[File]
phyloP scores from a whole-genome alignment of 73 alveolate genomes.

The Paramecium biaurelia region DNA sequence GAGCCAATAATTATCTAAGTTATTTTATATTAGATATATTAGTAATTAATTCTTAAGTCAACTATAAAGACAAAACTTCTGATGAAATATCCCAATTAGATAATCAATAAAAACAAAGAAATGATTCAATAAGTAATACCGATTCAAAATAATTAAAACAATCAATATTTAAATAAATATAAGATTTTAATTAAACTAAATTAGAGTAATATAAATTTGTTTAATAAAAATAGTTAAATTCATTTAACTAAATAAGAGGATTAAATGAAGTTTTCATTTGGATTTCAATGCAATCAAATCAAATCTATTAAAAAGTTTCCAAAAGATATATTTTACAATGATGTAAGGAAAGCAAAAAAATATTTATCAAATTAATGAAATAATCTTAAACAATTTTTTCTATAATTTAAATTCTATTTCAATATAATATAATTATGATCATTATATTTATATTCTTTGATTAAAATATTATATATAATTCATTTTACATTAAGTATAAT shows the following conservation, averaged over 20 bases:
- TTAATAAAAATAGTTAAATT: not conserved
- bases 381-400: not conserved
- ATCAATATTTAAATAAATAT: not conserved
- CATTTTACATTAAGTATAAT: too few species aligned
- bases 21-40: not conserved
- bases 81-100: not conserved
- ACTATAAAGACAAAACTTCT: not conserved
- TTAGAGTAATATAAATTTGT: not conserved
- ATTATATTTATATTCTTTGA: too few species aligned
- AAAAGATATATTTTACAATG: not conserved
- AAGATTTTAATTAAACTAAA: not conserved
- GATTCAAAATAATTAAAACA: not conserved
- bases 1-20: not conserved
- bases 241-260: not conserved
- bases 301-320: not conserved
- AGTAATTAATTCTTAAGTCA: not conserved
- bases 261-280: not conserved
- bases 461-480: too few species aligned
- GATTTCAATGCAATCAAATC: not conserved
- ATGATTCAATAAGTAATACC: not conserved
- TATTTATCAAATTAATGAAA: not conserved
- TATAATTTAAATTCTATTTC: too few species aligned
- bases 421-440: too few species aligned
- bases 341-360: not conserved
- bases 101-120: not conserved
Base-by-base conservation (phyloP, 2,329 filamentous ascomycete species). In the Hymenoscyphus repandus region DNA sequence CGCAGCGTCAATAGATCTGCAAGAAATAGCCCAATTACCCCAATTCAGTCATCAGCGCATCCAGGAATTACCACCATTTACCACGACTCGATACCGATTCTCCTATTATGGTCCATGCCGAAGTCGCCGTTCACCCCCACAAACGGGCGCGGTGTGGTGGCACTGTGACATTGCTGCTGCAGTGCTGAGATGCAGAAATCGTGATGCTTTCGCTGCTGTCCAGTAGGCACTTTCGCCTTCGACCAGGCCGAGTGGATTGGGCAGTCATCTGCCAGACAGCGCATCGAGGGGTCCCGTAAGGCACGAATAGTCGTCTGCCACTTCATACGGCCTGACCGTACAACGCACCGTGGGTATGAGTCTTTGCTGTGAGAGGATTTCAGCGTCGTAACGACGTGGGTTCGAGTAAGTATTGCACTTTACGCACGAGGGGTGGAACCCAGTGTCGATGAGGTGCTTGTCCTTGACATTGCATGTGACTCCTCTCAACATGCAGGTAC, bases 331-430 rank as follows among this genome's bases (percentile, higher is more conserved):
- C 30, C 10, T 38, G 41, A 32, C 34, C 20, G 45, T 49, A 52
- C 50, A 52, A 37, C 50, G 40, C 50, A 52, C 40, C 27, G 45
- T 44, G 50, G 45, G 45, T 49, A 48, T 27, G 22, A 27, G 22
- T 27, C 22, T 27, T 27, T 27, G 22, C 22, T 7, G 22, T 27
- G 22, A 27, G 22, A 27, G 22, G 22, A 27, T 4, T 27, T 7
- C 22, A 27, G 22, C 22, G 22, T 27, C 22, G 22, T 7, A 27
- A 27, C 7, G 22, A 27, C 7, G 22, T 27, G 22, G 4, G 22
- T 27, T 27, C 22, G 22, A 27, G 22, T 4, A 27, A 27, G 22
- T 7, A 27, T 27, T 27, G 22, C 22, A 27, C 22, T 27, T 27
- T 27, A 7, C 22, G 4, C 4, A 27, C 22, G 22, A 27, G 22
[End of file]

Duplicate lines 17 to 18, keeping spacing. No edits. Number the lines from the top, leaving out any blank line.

- bases 301-320: not conserved
- AGTAATTAATTCTTAAGTCA: not conserved